Switzerland has a federal system of government, and taxes are levied at three different levels: federal, cantonal and local. Under Swiss law, certain aspects of taxation have been harmonized among the 26 cantons. But some differences remain in areas such as wealth tax, estate tax, gifts and real estate gains.
You will be subject to taxation on all your income and personal assets from the day you take up residence in Switzerland until the day you leave the country permanently. To avoid double taxation, Switzerland has bilateral tax agreements with around 60 countries (including all OECD countries).
Depending on your situation, your taxes will either be withheld from your salary or you will pay them on the basis of a tax return.
In Vaud Canton, if you have an L or B permit, your employer will deduct federal, cantonal and local taxes directly from your salary each month in accordance with a special scale covering all three categories.
In this situation, you will not have to file a tax return. However, you may if you wish file a simplified tax return until 31 March of the following year to claim additional deductions provided for by law, such as private pension contributions or company pension fund purchases.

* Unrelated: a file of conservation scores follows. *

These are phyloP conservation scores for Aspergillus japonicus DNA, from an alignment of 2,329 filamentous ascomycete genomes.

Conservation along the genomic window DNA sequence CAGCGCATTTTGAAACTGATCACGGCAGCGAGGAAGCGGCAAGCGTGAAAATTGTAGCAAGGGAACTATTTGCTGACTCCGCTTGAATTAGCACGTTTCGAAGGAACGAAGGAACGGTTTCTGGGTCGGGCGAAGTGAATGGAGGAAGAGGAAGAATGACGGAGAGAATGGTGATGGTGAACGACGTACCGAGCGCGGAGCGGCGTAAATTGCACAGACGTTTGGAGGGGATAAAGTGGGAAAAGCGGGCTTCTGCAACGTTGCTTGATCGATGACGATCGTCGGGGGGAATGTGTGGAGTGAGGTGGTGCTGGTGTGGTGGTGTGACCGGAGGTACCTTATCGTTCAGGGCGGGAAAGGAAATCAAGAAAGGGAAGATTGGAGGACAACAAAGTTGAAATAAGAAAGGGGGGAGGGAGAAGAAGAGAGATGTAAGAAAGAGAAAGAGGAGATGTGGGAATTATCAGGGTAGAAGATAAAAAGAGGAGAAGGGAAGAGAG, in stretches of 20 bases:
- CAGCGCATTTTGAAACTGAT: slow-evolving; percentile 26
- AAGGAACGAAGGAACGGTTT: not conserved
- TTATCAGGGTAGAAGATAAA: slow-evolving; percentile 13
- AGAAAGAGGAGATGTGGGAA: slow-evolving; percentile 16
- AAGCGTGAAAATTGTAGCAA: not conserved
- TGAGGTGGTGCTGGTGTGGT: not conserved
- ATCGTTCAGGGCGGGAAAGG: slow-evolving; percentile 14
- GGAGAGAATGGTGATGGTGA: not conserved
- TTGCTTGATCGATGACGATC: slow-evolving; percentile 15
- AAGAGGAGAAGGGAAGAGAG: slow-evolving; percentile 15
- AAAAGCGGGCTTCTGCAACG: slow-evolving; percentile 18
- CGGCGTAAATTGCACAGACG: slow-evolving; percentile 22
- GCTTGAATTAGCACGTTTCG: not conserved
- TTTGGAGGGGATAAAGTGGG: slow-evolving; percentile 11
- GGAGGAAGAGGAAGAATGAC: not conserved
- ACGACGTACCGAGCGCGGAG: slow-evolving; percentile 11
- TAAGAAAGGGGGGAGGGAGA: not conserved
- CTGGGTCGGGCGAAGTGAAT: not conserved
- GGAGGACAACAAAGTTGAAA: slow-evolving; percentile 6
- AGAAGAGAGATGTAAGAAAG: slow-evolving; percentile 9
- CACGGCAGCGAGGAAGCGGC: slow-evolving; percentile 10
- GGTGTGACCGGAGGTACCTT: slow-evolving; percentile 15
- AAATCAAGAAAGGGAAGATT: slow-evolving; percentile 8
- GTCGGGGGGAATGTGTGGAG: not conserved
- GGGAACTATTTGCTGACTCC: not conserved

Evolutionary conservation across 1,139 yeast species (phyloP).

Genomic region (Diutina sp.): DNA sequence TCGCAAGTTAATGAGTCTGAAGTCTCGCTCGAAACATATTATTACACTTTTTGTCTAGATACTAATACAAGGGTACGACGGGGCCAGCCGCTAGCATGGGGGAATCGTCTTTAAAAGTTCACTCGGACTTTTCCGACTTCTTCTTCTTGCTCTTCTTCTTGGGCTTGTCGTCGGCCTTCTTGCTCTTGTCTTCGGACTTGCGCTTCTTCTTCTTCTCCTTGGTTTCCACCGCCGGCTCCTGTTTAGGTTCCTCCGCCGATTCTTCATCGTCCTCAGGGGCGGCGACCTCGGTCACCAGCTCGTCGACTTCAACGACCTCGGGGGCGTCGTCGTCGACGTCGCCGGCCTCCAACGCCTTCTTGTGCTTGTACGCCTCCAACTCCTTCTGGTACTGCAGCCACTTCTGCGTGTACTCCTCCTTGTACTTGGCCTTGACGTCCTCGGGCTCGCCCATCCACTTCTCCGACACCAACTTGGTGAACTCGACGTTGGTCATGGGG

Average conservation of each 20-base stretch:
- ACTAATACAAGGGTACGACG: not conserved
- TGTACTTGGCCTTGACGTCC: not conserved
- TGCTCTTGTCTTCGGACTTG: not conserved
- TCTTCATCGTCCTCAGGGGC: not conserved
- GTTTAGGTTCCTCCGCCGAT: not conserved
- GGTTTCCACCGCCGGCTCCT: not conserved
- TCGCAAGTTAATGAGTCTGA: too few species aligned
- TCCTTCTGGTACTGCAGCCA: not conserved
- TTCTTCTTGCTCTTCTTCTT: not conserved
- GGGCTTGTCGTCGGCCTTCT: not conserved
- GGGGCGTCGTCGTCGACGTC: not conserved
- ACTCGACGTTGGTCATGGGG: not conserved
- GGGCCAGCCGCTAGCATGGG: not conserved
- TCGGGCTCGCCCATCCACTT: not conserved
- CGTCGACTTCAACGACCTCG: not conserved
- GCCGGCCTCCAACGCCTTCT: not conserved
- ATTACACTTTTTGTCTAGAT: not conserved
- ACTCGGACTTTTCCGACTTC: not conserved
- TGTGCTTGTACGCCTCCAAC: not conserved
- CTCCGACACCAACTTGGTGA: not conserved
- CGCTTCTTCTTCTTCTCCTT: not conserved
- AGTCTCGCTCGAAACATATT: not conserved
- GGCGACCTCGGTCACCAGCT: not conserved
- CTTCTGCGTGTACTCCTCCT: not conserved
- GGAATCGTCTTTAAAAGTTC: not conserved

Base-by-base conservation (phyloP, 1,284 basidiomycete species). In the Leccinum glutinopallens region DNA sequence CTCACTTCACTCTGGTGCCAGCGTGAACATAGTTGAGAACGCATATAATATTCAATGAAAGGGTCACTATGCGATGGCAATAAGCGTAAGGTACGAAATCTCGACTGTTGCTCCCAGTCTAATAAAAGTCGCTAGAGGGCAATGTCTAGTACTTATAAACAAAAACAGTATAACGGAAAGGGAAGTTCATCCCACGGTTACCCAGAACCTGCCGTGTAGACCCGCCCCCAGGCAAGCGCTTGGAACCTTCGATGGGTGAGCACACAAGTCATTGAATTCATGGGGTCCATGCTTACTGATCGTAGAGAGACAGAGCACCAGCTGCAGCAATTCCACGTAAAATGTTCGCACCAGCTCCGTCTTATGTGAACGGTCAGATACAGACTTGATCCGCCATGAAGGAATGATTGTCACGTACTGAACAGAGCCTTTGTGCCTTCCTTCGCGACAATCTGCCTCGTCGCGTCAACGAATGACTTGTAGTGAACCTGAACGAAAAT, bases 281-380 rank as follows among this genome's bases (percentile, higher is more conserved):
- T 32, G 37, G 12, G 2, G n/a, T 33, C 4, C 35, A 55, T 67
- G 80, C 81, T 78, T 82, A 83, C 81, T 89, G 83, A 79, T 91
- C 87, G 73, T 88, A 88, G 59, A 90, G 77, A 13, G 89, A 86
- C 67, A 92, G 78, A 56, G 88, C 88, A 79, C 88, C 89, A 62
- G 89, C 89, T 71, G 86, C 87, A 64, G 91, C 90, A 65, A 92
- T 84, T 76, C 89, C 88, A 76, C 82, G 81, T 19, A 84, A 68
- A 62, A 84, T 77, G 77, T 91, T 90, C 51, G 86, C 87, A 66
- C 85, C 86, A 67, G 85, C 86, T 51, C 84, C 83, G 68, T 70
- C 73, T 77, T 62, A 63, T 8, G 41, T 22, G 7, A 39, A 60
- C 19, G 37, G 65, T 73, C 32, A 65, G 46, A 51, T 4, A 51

Your taxes will not be withheld – meaning that you will have to file a normal tax return – if you are or become:
If you have an L or B permit and earn more than CHF 120,000 a year, your taxes will continue to be withheld but you will also have to file a tax return. The amount of taxes withheld will then be offset against the actual amount due.
In the tax return, you have to declare all your income and personal assets. Income includes money earned inside or outside Switzerland such as salary, pension, interest and dividend payments and any rental income. Income tax rates are progressive and can reach 41.5% (federal, cantonal and local taxes included). However, one of the main tax advantages in Switzerland is that capital gains on privately held securities are not subject to tax.
Swiss wealth tax is levied at the cantonal and local levels on your personal assets. This includes any financial investments – including bank accounts and securities held outside Switzerland – and property that you own. It is calculated according to the assets you hold on 31 December of each year or on the date that you leave Switzerland permanently. Wealth tax rates are progressive and can reach up to 0.8%.
In Vaud Canton, each town sets its own rate relative to the canton's base rate. Local tax rates thus vary from town to town. The tax rate applied takes into account personal factors such as your marital status and the number of children you have. Additional deductions are allowed for children and other persons in your care.
The tax return takes into account information – such as marital status, number of children and place of residence – valid as of 31 December of the year in question.
BCV offers a comprehensive tax planning service to help you optimize your tax situation.